Monday, January 20, 2014

Interview with Kevin Macdonald, director of How I Live Now

As published in Issue #48/49 of F*** Magazine


TO LIVE AND LOVE IN THE NOW

Director Kevin Macdonald chats exclusively with F*** about his film adaptation of the young-adult novel How I Live Now.



By Jedd Jong

Scottish director and documentary filmmaker Kevin Macdonald has stepped into the realm of movies based on young adult novels with How I Live Now, adapted from Meg Rosoff’s acclaimed novel. The director won an Academy Award for One Day in September, a documentary film about the massacre at the 1972 Summer Olympics in Munich. He has gone on to make films about musicians, such as Being Mick and Marley, as well as Touching the Void, about an ill-fated mountaineering expedition in the Andes.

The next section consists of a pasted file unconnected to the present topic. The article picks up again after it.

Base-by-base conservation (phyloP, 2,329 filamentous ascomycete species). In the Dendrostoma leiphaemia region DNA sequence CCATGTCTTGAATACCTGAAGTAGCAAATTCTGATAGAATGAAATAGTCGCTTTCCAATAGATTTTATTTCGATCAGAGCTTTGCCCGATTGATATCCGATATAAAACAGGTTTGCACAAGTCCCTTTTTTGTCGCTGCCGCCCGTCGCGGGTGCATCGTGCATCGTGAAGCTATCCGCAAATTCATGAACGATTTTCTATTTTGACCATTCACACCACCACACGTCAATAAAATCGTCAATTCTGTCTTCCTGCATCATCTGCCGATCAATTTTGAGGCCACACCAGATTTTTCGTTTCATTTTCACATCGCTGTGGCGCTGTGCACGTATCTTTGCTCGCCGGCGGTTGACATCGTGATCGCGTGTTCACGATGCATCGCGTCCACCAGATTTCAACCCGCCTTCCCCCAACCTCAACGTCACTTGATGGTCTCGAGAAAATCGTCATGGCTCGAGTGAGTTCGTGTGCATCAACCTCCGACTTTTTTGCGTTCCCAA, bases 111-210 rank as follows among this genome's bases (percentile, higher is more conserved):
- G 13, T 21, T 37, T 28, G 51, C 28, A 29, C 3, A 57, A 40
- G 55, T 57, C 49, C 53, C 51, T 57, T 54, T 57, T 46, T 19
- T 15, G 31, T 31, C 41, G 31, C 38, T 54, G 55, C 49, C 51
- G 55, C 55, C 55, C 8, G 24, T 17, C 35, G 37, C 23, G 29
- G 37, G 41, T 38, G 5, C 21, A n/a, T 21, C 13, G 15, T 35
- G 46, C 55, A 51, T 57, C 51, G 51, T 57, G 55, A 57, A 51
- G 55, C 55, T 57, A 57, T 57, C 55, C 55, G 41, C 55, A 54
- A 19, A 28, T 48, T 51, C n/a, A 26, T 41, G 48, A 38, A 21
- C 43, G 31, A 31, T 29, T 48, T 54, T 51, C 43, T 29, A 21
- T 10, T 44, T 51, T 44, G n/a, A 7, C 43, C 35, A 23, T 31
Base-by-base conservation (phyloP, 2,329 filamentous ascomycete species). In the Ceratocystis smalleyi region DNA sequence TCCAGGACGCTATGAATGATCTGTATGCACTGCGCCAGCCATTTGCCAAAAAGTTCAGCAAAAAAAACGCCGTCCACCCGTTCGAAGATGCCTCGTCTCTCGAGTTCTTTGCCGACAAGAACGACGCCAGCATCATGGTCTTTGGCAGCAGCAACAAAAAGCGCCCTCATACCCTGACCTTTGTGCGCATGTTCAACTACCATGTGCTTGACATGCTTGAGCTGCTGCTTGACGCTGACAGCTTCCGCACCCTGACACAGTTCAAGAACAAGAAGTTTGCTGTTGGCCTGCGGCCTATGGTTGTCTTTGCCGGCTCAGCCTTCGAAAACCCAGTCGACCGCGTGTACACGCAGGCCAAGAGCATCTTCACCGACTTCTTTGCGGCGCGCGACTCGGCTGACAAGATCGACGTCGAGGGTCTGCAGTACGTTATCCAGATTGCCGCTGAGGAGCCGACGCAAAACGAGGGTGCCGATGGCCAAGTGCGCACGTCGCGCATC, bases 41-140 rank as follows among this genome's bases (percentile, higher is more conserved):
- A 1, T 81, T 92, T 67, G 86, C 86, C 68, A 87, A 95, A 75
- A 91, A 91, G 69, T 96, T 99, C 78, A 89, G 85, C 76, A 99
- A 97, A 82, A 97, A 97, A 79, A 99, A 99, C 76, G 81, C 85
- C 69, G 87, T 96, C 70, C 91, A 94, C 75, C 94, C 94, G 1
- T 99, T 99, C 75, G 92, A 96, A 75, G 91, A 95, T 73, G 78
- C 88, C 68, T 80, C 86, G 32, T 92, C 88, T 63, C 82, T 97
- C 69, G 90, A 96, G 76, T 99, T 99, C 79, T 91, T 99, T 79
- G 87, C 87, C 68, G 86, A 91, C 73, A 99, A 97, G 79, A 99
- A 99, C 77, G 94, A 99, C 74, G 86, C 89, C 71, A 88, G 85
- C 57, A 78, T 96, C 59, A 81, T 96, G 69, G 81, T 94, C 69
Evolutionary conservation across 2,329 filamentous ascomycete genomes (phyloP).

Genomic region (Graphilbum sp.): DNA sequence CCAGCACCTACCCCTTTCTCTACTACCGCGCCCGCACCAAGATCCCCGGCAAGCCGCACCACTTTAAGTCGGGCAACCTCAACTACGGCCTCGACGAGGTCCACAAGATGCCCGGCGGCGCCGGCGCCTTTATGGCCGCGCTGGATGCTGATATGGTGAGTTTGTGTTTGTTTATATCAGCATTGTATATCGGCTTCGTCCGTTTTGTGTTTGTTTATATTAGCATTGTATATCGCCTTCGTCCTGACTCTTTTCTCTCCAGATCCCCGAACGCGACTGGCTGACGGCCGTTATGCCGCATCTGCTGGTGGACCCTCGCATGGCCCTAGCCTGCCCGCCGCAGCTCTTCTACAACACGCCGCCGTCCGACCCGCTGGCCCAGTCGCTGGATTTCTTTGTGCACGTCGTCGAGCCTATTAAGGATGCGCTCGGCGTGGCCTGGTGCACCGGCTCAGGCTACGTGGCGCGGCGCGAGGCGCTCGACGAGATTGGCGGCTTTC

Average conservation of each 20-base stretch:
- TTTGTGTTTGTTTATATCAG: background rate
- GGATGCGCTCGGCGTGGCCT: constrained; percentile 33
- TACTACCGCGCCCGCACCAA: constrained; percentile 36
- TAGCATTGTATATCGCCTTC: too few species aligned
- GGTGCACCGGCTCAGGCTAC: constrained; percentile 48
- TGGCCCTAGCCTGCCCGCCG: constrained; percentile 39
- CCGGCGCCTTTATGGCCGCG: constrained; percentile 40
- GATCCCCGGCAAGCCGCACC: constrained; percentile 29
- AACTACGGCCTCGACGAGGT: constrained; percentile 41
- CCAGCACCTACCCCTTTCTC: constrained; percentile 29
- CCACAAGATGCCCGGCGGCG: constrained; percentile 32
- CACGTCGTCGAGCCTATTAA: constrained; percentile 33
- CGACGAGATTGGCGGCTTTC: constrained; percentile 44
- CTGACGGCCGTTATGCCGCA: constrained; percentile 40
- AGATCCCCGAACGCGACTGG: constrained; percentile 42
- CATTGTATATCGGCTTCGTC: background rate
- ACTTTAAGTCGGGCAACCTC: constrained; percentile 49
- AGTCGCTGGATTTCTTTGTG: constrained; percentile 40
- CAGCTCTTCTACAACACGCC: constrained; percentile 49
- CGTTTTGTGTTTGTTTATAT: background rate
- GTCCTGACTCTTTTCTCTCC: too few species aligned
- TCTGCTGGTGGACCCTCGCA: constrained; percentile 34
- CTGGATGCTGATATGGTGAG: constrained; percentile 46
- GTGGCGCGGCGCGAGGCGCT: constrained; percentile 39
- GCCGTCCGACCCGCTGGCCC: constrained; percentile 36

Macdonald is also a prolific director of narrative features, his film The Last King of Scotland earning lead actor Forest Whitaker a Best Actor Oscar for playing Ugandan dictator Idi Amin. Macdonald then directed State of Play, adapted from the British television series of the same name and starring Russell Crowe, Ben Affleck, Rachel McAdams and Helen Mirren. The historical drama The Eagle, starring Channing Tatum as a Roman centurion and based on Rosemary Sutcliffe’s novel The Eagle of the Ninth, followed.

Macdonald speaks to F*** over the phone about his latest film, touching on what sets it apart from most movies set during an apocalyptic war scenario, the somewhat controversial love story between two cousins, talented leading lady Saoirse Ronan and some uncooperative animal actors.



F***: What drew you to Meg Rosoff’s book and how did you and the screenwriters decide what to keep and what to excise?